Date and Time: 
Wednesday, October 31, 2018 - 1:15pm
Venue: 
Packard 202

IT-Forum presents Uncoupled isotonic regression and Wasserstein deconvolution

Topic: 
Uncoupled isotonic regression and Wasserstein deconvolution
Abstract / Description: 

Isotonic regression is a standard problem in shape-constrained estimation where the goal is to estimate an unknown nondecreasing regression function f from independent pairs (x_i,y_i) where 𝔼[y_i]=f(x_i), i=1,...n. While this problem is well understood both statistically and computationally, much less is known about its uncoupled counterpart where one is given only the unordered sets {x_1,...,x_n} and {y_1,...,y_n}. In this work, we leverage tools from optimal transport theory to derive minimax rates under weak moments conditions on y_i and to give an efficient algorithm achieving optimal rates. Both upper and lower bounds employ moment-matching arguments that are also pertinent to learning mixtures of distributions and deconvolution.

Date and Time: 
Friday, October 26, 2018 - 1:15pm
Venue: 
Packard 202

IT-Forum: Arbitrarily Varying Broadcast and Relay Channels

Topic: 
Arbitrarily Varying Broadcast and Relay Channels
Abstract / Description: 

Two models of an arbitrarily varying channel (AVC) are studied; both are relevant to modern networks under jamming attacks by an adversary or a hacker. The arbitrarily varying broadcast channel is considered when state information is available at the transmitter in a causal manner. Inner and outer bounds are established, on both the random code capacity region and the deterministic code capacity region with degraded message sets. The form of the bounds raises the question whether the minimax theorem can be generalized to rate regions, i.e. whether the order of the intersection over state distributions and the union over Shannon strategies can be interchanged. A sufficient condition is given, under which this assertion holds and the random code capacity region is determined. As an example, the arbitrarily varying binary symmetric broadcast channel is examined, showing that there are cases where the condition holds, hence the capacity region is determined, and other cases where there is a gap between the bounds. The gap implies that the minimax theorem does not always hold for rate regions.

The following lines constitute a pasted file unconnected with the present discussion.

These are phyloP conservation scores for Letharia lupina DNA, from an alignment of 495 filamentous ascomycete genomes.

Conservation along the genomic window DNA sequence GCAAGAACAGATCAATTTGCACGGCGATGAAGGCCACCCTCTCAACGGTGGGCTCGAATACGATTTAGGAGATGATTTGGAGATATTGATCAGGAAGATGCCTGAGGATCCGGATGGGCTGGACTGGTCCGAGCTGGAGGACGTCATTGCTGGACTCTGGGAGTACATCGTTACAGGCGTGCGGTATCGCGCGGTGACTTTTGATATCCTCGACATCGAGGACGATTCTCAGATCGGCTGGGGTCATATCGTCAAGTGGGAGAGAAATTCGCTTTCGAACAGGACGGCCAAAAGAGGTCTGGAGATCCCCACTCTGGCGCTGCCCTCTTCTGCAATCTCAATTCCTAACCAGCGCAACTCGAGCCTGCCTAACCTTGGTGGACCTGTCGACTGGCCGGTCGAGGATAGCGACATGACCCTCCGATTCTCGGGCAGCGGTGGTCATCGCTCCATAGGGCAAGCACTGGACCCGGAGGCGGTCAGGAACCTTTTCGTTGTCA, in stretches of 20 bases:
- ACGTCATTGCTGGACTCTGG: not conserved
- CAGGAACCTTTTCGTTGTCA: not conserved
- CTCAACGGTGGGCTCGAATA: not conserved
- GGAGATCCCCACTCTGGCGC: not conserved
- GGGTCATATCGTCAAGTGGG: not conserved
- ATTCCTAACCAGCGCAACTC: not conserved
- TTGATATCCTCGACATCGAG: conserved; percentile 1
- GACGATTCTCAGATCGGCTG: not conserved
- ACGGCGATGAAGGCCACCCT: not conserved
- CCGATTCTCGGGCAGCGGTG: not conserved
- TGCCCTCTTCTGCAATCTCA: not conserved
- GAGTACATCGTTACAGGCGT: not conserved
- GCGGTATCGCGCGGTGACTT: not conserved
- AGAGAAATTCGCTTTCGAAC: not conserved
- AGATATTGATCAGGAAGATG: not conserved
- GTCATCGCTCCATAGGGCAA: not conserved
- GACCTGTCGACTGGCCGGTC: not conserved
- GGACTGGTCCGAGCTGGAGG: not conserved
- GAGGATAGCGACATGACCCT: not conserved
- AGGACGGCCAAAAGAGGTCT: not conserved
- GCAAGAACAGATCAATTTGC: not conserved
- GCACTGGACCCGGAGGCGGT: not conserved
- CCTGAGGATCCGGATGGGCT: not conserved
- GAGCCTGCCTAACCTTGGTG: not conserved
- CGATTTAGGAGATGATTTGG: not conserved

In the second part of the talk, a new model is introduced, namely, the arbitrarily varying relay channel. The results include the cutset bound, decode-forward bound and partial decode-forward bound on the random code capacity, which require modification of the usual methods for the AVC to fit the block Markov coding scheme. The random code capacity is further determined for special cases. Then, deterministic coding schemes are considered, and the deterministic code capacity is derived under certain conditions, for the degraded and reversely degraded relay channel, and the case of orthogonal sender components. The following question is addressed: If the encoder-decoder and encoder-relay marginals are both symmetrizable, does that necessarily imply zero capacity? We show and explain why the answer is no. The random code capacity is determined for the arbitrarily varying Gaussian relay channel with sender frequency division, and the deterministic code capacity is bounded using the techniques of Csisz\'ar and Narayan's 1991 paper on the Gaussian AVC. It is observed that the gap vanishes as the input becomes less constrained. It is commonly believed that the primitive relay channel "captures most essential features and challenges of relaying, and thus serves as a good testbed for new relay coding techniques" (Kim, 2007). It is observed that in the arbitrarily varying case, this may no longer be true.

This work is part of a Ph.D. thesis under the supervision of Yossef Steinberg.

Date and Time: 
Friday, October 12, 2018 - 1:15pm
Venue: 
Packard 202

IT-Forum: Structured Cooperation for Channels with Feedback and beyond

Topic: 
Structured Cooperation for Channels with Feedback and beyond
Abstract / Description: 

The capacities of fundamental communication problems such as channels with feedback and two-way communications channels are characterized with multi-letter expressions. The challenge in simplifying these expressions is their exhaustive dependence on all information that is accumulated throughout the communication. In this talk, we aim to simplify such capacities by imposing a structure on the accumulated data via a new sequential quantization technique on a directed graph.

First application of this method is for channels with memory and feedback. We will show upper and lower single-letter bounds on the capacity. The bounds are expressed with structured auxiliary random variable (r.v.), a notion that suits problems of sequential nature. For all cases where the capacity is known, the bounds are tight (with small cardinality of the structured auxiliary r.v.). This reveals a simple capacity formula that captures the major role of structure in feedback problems. We will also present a simple and sequential coding scheme, which is based on the posterior matching principle, and achieves the lower bound (and the capacity in many cases).

As time permits, we will show that structure is beneficial for other communication scenarios such as two-way communication channels with common outputs and the energy harvesting model.

The talk is based on a joint work with Prof. Henry Pfister (Duke Univeristy), Prof. Haim Permuter (BGU) and Prof. Navin Kashyap (IISc).

Date and Time: 
Monday, October 8, 2018 - 4:15pm
Venue: 
Packard 202

IT-Forum: Data-Driven Policy Learning: Generalization and Optimization

Topic: 
Data-Driven Policy Learning: Generalization and Optimization
Abstract / Description: